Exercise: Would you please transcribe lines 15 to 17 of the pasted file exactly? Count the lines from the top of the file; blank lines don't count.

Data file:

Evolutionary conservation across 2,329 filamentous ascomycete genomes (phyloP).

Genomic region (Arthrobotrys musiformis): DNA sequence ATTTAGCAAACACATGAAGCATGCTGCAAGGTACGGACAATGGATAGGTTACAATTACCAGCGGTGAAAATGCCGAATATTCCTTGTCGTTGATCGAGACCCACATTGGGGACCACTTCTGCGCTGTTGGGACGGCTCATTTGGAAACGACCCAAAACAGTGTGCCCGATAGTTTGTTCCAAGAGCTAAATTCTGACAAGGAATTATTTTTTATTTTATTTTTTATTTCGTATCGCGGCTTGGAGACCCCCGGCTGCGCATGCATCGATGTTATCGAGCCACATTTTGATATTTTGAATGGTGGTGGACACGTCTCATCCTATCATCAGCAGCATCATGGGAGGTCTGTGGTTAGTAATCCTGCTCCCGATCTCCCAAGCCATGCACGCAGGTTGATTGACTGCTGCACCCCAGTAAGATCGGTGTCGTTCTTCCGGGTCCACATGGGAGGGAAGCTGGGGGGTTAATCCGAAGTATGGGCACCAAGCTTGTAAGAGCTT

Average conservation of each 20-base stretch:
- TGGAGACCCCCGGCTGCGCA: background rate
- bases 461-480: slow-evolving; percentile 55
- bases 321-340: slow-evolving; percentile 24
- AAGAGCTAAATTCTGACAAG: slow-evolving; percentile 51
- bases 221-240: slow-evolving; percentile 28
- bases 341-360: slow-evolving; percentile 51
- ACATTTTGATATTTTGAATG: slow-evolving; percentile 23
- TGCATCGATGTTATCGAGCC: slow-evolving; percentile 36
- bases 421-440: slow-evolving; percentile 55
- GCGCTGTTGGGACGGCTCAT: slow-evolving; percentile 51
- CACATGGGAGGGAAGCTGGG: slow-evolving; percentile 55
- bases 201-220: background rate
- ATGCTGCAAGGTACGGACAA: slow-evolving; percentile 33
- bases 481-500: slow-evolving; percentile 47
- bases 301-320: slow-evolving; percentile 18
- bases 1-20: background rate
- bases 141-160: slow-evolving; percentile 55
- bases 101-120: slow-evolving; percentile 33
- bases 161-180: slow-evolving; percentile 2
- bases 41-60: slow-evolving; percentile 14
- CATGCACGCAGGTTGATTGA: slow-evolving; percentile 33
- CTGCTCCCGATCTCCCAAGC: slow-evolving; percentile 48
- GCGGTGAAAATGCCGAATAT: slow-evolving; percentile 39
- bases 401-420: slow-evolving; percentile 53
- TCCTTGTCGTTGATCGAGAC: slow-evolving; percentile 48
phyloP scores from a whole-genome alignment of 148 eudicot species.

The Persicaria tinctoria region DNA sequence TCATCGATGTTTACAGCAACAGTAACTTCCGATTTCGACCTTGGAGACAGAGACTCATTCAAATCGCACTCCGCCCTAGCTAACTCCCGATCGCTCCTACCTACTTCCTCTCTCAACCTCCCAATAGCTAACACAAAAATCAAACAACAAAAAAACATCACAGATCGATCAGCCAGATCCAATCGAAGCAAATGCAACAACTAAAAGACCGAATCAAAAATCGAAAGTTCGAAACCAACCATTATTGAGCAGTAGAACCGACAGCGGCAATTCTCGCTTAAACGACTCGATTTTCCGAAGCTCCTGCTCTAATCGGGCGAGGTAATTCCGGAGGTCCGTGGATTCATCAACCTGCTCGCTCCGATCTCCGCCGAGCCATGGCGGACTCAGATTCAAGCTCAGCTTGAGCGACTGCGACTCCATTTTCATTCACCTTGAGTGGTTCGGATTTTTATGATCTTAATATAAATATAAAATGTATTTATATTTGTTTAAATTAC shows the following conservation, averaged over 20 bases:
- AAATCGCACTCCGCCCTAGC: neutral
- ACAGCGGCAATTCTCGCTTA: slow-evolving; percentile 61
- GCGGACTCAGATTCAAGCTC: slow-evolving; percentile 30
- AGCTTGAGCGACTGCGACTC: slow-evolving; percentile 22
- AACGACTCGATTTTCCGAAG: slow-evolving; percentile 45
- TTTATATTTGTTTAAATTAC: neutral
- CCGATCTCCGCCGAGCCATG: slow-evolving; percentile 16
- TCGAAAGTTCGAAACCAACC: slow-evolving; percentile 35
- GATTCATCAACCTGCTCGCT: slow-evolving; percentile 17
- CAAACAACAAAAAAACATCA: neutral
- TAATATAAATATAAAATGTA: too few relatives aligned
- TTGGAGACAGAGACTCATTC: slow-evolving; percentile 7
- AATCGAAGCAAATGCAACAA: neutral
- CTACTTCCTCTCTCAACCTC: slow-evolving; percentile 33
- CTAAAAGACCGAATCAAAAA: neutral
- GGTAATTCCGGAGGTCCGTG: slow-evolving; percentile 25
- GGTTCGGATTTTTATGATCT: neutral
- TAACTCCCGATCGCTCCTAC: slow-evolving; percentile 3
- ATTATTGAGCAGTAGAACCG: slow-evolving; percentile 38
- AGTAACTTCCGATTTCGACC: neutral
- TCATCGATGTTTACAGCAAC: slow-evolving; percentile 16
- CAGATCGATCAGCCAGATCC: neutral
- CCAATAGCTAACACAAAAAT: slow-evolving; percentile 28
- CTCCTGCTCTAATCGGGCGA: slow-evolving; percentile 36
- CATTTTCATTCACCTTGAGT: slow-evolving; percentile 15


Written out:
- bases 201-220: background rate
- ATGCTGCAAGGTACGGACAA: slow-evolving; percentile 33
- bases 481-500: slow-evolving; percentile 47